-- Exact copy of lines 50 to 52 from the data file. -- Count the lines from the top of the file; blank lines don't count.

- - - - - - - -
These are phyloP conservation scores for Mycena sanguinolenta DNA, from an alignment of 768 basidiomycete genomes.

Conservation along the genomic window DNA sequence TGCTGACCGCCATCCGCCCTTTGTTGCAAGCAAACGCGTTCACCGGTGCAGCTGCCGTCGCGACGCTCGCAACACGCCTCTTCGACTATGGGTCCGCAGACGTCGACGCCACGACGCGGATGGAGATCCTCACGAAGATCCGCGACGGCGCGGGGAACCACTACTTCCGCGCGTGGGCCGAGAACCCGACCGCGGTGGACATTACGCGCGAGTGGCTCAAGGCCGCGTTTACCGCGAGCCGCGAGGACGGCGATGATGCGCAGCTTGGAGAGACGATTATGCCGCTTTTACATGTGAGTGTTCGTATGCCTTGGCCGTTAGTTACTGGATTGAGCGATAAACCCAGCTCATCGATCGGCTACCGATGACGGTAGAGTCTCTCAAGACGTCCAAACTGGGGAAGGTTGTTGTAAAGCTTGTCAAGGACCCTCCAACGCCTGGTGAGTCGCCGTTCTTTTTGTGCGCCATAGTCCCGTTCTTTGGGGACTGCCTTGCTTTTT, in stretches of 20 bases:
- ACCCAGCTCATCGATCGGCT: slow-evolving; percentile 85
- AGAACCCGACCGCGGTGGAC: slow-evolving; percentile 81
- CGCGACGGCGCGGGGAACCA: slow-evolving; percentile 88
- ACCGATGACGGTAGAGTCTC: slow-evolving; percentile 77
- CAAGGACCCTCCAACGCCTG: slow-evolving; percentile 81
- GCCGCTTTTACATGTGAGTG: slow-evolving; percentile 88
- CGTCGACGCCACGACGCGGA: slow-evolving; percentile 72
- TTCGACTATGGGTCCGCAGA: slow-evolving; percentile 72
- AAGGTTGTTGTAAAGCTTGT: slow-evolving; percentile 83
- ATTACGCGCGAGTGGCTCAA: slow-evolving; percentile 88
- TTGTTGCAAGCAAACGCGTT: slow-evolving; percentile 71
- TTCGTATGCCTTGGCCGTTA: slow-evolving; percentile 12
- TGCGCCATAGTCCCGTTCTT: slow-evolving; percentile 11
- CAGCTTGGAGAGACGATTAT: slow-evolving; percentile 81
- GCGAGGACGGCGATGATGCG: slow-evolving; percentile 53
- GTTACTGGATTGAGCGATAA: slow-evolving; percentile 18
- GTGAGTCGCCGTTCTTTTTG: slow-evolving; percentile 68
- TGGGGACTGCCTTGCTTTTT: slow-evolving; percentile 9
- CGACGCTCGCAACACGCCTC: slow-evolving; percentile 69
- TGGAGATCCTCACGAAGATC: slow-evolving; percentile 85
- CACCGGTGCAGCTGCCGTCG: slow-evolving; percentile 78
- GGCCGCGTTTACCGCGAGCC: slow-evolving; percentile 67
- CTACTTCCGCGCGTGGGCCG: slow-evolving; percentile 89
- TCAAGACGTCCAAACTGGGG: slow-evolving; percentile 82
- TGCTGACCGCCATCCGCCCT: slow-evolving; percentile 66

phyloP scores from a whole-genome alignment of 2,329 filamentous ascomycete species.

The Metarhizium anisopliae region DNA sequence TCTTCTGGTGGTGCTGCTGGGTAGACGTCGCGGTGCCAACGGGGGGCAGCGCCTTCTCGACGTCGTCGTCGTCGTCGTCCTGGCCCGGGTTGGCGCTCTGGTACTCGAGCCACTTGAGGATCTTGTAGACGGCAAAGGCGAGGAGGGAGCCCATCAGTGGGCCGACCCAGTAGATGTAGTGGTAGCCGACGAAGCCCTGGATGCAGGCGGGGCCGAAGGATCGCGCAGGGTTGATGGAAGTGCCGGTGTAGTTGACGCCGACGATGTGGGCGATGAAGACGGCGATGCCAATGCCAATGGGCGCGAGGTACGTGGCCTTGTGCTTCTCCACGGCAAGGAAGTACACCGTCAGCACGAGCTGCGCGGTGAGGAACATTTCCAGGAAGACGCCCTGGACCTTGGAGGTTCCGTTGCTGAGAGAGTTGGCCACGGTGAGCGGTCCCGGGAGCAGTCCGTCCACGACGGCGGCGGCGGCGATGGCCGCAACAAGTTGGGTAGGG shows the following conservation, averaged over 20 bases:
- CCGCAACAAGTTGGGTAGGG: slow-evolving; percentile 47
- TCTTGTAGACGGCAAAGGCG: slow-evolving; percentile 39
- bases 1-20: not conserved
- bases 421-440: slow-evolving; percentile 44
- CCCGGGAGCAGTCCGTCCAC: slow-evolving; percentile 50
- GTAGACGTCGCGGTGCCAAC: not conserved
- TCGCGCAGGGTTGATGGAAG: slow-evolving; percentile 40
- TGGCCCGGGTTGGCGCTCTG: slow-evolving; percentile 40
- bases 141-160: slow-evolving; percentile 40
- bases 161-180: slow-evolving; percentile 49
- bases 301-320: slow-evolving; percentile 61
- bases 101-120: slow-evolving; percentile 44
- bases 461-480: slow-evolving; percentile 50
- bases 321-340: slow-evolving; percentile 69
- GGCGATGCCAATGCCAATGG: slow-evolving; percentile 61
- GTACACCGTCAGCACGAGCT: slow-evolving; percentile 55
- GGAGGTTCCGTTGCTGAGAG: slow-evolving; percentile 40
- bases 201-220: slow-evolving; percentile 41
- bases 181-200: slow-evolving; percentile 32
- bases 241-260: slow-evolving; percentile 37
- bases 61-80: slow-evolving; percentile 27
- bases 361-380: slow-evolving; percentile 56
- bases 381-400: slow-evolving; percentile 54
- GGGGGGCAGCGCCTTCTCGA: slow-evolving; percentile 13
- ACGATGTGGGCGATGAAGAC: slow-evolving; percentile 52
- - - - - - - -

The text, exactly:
- bases 61-80: slow-evolving; percentile 27
- bases 361-380: slow-evolving; percentile 56
- bases 381-400: slow-evolving; percentile 54